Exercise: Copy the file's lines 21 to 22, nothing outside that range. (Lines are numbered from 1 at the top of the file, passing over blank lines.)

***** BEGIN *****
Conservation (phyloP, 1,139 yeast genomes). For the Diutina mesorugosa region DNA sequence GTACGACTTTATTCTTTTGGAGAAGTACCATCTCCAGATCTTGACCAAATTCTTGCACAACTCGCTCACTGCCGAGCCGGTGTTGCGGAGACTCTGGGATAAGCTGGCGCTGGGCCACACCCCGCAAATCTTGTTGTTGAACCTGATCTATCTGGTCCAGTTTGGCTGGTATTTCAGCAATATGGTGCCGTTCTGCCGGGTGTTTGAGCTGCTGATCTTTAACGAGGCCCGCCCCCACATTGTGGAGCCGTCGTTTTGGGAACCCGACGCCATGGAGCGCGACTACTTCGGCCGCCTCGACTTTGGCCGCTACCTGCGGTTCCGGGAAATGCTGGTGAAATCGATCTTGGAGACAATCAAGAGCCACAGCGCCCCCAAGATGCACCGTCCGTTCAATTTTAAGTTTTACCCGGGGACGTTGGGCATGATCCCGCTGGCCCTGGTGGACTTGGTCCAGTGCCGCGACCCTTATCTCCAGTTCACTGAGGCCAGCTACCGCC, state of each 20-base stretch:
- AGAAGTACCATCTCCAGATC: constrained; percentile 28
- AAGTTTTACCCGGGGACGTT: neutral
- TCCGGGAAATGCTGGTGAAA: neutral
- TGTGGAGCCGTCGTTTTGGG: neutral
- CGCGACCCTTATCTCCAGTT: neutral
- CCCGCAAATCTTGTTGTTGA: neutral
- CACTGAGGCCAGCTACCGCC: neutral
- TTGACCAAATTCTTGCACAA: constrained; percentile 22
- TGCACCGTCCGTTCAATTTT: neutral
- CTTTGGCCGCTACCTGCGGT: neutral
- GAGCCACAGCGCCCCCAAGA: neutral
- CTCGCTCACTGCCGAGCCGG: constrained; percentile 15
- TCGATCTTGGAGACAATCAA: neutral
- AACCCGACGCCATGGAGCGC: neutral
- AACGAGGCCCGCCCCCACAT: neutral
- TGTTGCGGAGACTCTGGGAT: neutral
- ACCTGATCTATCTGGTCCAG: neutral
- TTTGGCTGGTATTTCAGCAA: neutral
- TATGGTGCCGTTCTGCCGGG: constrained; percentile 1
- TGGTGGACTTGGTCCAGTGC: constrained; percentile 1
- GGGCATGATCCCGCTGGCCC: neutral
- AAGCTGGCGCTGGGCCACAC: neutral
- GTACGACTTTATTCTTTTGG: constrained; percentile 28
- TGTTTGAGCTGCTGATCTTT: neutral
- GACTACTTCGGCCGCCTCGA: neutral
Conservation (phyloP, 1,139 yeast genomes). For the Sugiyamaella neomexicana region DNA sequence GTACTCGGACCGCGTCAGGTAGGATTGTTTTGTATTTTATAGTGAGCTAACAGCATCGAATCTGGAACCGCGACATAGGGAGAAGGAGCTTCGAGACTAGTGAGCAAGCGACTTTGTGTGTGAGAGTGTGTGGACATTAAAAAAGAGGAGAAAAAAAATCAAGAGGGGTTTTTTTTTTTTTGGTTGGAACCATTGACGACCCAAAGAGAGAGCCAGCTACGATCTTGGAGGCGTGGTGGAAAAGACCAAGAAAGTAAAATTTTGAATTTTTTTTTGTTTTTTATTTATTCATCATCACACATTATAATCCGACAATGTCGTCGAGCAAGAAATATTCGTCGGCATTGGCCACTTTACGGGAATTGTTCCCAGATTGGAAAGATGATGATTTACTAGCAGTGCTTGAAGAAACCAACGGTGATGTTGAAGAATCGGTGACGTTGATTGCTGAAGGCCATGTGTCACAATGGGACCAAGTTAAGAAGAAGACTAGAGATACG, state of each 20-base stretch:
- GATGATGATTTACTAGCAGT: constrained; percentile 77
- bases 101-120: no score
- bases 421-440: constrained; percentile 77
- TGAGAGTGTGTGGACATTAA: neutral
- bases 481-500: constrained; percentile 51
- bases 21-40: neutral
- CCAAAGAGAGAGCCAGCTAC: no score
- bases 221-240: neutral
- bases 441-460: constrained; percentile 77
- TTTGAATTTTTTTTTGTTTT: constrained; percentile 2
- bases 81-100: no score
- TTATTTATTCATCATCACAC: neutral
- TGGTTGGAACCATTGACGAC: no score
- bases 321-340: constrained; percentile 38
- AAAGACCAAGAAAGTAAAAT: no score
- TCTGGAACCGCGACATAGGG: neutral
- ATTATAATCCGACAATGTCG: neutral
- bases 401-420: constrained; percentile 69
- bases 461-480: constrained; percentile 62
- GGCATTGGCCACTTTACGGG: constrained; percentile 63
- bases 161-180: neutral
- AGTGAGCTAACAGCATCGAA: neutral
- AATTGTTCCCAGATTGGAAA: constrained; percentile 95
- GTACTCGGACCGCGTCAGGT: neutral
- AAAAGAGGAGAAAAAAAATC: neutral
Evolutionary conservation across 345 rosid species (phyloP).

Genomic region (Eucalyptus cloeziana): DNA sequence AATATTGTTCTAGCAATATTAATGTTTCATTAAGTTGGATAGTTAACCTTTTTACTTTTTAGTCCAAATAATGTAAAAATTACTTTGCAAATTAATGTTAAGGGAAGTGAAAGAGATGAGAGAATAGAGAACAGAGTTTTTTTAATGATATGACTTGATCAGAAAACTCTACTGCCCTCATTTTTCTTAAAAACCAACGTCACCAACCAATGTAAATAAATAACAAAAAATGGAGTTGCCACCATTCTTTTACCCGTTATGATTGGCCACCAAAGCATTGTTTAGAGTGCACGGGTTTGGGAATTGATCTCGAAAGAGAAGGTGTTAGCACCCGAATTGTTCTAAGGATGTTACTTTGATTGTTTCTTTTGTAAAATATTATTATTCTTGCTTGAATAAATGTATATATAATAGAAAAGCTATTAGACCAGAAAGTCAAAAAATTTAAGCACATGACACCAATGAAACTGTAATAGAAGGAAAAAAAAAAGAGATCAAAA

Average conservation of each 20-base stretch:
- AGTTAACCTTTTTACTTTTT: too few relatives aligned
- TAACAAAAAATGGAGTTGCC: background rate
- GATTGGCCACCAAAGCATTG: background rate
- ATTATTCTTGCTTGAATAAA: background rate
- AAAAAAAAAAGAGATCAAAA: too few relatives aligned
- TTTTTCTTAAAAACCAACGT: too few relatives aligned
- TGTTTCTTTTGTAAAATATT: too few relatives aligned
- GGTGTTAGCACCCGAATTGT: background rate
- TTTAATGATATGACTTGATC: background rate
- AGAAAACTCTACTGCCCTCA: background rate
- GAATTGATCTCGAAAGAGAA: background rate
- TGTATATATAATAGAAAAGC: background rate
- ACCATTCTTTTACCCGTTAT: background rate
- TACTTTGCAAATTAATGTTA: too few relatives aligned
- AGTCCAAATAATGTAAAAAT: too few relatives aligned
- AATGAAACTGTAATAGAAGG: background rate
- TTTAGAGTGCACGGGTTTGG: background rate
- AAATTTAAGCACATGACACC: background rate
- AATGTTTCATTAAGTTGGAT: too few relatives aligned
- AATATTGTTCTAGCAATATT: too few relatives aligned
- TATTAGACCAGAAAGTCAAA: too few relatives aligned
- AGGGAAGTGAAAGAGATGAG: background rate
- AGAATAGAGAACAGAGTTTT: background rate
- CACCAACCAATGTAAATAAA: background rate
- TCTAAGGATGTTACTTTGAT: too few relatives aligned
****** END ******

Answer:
- TGGTGGACTTGGTCCAGTGC: constrained; percentile 1
- GGGCATGATCCCGCTGGCCC: neutral